Rajiv Dogra, India’s former consul general to Karachi, has written a compelling account of the more than six decades old conflict between Pakistan and India. The seasoned former diplomat provides a firsthand account of the fractious relations between the two countries, which were born from the same womb, the Indian subcontinent, on 14/15 August 1947.
In his anecdotal account, Where Borders Bleed, the author has chronicled the events leading up to the partition of the subcontinent. With his succulent brush, he has painted vivid accounts of the personalities that shaped events: Lord Louis Mountbatten, Muhammad Ali Jinnah, Pundit Jawaharlal Nehru, et al, to the modern political players like Atal Bihari Vajpayee, Zulfikar Ali Bhutto and Mian Nawaz Sharif. Since the crossing of the nuclear threshold in May 1998, both India and Pakistan have been on the international radar. The close scrutiny is because the neighbours have been to war thrice in 1947, 1965 and 1971, and have been on the verge of armed conflicts on numerous occasions. Being nuclear weapons equipped, any future conflict between the two hostile nations is likely to be devastative.
Rajiv Dogra, the former diplomat, who besides serving in Karachi from 1992 to 1994, has also served as India’s envoy to Italy, Romania, Moldova, Albania and San Marino, and permanent Indian representative to UN agencies in Rome. The 1974 batch Indian ministry of external affairs officer, while covering historical, diplomatic and military perspectives in his epic Where Borders Bleed, asks some piercing questions with the postulation of Pakistan and India reuniting: “Would terror have affected the world the way it has, if Pakistan and India had been a benign single entity? What if India and Pakistan were to reunite, much like East and West Germany? As the now-largest nation in the world, would the mammoth Pakistan-India radically change the globe’s geo-political framework?”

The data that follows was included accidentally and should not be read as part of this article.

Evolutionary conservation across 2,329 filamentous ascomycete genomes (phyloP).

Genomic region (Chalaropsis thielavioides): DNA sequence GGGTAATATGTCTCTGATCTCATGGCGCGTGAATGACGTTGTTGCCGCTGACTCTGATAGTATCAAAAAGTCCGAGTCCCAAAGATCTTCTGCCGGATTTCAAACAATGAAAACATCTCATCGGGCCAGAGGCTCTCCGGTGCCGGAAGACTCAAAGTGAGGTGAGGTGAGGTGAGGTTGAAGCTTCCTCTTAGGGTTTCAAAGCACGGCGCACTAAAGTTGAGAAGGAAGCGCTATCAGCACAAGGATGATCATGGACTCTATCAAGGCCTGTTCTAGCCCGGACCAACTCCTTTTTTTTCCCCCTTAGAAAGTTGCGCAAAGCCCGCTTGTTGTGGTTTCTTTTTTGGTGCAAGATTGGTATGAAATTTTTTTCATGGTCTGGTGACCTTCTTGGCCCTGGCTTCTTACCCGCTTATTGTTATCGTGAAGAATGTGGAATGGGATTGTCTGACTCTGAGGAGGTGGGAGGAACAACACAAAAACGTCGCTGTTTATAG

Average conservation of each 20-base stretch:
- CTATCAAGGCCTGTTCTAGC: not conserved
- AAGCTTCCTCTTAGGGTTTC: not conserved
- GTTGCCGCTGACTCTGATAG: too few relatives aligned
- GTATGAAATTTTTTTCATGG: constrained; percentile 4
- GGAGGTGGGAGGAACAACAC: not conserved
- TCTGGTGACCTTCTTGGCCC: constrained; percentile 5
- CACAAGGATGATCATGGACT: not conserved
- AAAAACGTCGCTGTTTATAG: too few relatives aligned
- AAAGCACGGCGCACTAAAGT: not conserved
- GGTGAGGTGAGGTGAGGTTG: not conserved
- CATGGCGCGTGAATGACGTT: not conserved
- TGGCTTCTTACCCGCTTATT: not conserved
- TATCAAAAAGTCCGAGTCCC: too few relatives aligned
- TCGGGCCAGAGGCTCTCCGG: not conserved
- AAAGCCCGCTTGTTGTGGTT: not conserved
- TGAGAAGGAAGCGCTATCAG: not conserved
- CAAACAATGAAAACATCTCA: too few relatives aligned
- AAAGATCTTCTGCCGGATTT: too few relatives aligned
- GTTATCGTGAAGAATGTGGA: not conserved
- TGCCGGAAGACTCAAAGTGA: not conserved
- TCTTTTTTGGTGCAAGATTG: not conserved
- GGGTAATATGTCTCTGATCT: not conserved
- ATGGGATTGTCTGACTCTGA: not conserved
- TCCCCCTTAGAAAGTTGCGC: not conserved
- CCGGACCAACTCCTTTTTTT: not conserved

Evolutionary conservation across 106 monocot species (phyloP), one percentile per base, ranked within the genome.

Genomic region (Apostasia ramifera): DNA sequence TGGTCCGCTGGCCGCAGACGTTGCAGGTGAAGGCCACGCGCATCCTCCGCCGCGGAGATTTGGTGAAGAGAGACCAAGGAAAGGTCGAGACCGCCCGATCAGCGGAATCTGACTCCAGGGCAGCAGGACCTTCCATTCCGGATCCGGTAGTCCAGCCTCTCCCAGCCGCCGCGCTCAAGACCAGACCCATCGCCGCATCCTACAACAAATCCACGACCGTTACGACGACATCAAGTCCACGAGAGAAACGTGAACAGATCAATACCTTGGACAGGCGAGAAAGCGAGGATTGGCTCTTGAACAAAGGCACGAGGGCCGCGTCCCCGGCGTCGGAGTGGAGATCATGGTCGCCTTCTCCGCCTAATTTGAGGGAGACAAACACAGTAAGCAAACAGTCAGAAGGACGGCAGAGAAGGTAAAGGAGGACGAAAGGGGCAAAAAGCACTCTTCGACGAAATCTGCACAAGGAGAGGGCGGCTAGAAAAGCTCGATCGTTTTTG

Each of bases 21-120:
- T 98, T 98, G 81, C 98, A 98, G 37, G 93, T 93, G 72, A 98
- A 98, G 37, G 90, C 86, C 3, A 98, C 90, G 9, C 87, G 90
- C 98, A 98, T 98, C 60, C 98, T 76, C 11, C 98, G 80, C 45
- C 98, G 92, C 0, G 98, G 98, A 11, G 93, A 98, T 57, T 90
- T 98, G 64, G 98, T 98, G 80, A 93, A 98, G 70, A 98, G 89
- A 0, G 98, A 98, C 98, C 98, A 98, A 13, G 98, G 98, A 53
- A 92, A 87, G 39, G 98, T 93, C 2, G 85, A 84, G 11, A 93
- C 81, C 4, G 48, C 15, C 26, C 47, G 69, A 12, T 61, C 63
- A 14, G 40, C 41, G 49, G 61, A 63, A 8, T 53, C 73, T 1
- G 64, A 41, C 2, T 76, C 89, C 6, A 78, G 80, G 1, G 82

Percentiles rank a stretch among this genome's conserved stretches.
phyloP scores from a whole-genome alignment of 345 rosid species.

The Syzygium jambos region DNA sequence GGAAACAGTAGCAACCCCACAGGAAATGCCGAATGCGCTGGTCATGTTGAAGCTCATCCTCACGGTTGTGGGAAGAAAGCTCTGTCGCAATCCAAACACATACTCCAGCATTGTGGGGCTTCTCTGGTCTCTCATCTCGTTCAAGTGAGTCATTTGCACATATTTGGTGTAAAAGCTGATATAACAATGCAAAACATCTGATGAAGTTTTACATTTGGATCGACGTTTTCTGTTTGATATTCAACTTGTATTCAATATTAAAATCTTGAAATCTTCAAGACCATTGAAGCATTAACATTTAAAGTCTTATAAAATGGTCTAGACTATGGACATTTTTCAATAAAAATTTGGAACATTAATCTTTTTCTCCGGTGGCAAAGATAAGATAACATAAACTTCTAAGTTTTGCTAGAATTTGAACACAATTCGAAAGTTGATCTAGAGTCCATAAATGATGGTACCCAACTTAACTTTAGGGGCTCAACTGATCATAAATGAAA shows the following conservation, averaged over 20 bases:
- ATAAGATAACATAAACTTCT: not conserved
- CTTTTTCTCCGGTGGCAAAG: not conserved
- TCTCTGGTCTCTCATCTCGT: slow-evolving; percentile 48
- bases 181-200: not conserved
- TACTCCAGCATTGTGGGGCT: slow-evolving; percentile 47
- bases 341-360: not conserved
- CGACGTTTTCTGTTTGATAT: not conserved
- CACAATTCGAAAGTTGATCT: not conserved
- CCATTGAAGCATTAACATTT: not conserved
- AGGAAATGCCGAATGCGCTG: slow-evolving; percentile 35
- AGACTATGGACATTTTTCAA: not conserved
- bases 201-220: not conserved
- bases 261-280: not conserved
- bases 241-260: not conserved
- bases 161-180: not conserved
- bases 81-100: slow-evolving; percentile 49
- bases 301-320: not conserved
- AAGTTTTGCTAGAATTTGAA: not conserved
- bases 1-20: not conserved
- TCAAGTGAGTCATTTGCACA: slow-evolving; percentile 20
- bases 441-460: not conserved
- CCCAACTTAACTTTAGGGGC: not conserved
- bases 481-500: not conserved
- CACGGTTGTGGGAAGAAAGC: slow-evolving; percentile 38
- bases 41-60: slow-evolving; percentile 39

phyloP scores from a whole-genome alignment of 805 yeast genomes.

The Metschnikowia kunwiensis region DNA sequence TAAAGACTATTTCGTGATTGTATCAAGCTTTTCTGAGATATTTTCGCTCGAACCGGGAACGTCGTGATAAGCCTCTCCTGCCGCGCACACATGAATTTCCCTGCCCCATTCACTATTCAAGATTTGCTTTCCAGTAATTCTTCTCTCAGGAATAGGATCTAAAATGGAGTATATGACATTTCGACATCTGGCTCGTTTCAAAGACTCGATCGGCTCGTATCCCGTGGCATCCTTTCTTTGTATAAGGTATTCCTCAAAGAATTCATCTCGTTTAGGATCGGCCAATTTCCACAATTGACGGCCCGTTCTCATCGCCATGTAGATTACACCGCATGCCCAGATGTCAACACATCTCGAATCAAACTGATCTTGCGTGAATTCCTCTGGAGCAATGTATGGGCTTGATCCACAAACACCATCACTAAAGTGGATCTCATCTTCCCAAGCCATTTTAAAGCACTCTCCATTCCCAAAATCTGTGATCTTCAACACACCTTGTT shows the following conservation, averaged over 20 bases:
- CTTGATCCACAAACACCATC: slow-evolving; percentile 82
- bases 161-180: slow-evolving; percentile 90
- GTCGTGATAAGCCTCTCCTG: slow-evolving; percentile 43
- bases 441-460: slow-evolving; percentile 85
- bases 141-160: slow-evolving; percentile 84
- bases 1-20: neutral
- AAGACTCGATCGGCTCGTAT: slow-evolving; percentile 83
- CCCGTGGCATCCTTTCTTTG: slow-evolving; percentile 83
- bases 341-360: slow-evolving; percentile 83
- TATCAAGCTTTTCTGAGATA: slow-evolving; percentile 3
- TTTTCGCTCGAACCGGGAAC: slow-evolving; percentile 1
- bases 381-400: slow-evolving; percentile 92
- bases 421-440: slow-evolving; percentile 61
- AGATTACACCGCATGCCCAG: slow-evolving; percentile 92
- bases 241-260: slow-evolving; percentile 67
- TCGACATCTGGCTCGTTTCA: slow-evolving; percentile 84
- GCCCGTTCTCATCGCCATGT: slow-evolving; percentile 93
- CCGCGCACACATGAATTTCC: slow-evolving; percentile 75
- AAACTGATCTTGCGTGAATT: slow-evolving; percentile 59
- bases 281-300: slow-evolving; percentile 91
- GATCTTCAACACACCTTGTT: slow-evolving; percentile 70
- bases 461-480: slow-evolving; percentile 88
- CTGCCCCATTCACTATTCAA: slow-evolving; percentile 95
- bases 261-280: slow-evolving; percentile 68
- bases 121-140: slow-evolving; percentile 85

The veteran diplomat does not shirk from engaging with a range of contentious issues that have shaped Indo-Pak relations like water sharing, the flashpoint of Kashmir and the Indian Constitution’s Article 370 that affords special status to the disputed territory, which is the core issue between Pakistan and India.
One would have expected the experienced foreign service officer to avoid speculation and be more factual especially while discussing the sensitive topic of cross-border terrorism. The intricate art of diplomacy entails sticking to facts and presenting concrete logic. Unfortunately, Rajiv Dogra gives in to the temptation of taking a swipe at Pakistan generally and, more specifically, Prime Minister (PM) Nawaz Sharif. He makes the startling disclosure that Mian Nawaz Sharif not only knew about the 1993 Mumbai serial blasts in advance but had also actually given his approval for them. This claim negates Pakistan’s long-standing position that terror is the work of non-state actors.